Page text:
In 1984, adidas launched the ZX series, a collection of shoes designed for runners of all types and abilities.
The ZX franchise was led by Jacques Chassaing and Markus Thaler, who structured products into two silos for training models and competition models, then starting with the four-digit models, designs were further divided into color-coded designs for pronation and supination, including series named Cushion (blue), Support (yellow), Guidance (green), and Racing (red). Chassaing gave numeric designations to each shoe, starting with the ZX 500 and ZX 800 in 1984 and 1986, and eventually ramping up to the ZX 4000 and ZX 5000 in the late ’80s.
The ZX series became synonymous with proprietary technology such as adidas' Torsion system (still used in models like the Ultra Boost) and Soft Cell cushioning. In 2014, adidas updated the ZX series with the ZX Flux, a lightweight, pared-down runner based on the ZX 8000.
From a cultural point of view, ZX products were adopted by subcultural sets in Manchester and Berlin. Product Manager for adidas Consortium, George Griffin told Highsnobiety, "During the second summer of love (1988 and 1989) in the UK, there would be these huge warehouse raves up in the North of England and people really wanted shoes that would be comfortable all night. It was also the [ZX] colors that would be in tune with the Acid House up in the UK as well. I think when you look to ZX, it's always color."
On-foot, Griffin is wearing a special friends and family version of the ZX 10000 C, produced in only 200 pairs that were gifted out at Paris Fashion Week in June.
An answer to the question "What happened after ZX 9000?", the newly designed 10000 C is merely one of many ways that adidas is bringing the ZX franchise up to the present day. Explaining the contemporary ZX silhouette in a bit more detail, adidas Spezial designer Gary Aspden told Highsnobiety, "For me personally, the ZX prefix is sacrosanct for adidas fans, so to try and tackle doing any new numbers in the ZX series should really be approached with caution and done respectfully. I see it as the footwear equivalent of making a new Star Wars film or having an iconic band like The Clash attempt to record a new album. George Griffin worked on [the 10000 C] with the designer of the original ZX series Jacques Chassaing and I believe they have created something really special."
In 2008, adidas embarked on the aZX project, folding in 22 of the world’s leading retailers including streetwear boutiques and high-end shops like Wood Wood, ALIFE, Goodfoot, Dave’s Quality Meats, and many more. Each retailer had the chance to color block their own ZX model, creating a truly global collection of designs. 11 years ago, this was a chance for retailers to get their hands on, and have fun with sneakers that were previously thought of as strictly performance-oriented products, and the project allowed the worlds of lifestyle and performance to come closer in following years. adidas is continuing that idea in 2019 by tapping those in their collaborator network like Overkill, Alltimers and Highs & Lows, who are also being offered their chance to remix ZX and Torsion models.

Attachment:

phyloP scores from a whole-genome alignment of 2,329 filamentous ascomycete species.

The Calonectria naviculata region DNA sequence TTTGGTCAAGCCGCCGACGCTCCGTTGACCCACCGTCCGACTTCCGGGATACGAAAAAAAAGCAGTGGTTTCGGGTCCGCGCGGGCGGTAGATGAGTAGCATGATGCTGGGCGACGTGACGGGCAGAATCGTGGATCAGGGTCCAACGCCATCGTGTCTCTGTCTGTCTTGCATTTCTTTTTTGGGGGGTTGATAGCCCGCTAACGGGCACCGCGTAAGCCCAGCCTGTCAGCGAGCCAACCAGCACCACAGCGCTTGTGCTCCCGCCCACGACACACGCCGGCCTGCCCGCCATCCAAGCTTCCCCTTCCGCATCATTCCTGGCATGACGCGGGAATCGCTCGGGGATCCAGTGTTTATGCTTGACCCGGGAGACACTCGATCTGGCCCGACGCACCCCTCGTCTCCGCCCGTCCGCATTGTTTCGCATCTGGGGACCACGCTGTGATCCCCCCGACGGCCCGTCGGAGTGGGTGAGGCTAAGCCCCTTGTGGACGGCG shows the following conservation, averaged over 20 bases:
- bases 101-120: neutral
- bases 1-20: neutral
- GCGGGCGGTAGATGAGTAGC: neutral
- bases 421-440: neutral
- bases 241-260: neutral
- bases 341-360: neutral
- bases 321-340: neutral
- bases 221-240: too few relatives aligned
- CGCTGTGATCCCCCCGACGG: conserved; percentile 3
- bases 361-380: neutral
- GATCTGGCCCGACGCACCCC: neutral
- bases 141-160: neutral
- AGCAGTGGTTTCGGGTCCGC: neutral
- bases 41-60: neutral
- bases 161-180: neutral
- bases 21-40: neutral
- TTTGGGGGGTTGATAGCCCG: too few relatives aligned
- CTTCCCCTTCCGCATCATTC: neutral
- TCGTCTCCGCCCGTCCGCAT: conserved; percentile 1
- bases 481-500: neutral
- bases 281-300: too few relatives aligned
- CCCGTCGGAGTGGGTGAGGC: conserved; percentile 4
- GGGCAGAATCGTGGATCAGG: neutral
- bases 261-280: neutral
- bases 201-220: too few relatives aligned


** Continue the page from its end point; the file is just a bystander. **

Highsnobiety was invited to visit the adidas archive in the brand's Herzogenaurach headquarters, where we picked some of the most collectible and historic past ZX models off the shelves. Speaking on how the archive informs contemporary designs, Griffin expands, "The archive is super important to my day to day as well, looking at catalogs, looking for inspiration and just really trying to learn as much as possible about the brand and how we used to do things." It's interesting to think that current adidas models may be looked back on for inspiration in 30 years time, that maybe a future journalist will be pulling a ZX 10000 C off the shelf and admiring it as a relic.
Below, adidas ZX models from the adidas archive
Lately, ZX has continued to represent innovation, as newer technologies have been retro-fitted to old ZX models, like the ZX 500 Boost in collaboration with Commonwealth, or the ZX 4000 4D in partnership with Sneakersnstuff. "ZX has always been associated with tech and innovation," Griffin notes. "We have to use the most up-to-date technologies like 4D and Boost and things like that, to really re-contextualize ZX in 2019."
Much discussion has been made about the 30-year cycle; a nostalgic pendulum that revisits pop culture artifacts like music, film, fashion, and cultural trends every three decades/ As 2019 is the 35th anniversary of the introduction of ZX, it seems the timing could be perfect for adidas to place ZX back in the spotlight with new storytelling via innovation and collaborations.
adidas will continue the ZX push into 2020, when additional product releases and collaborations will be slated for release.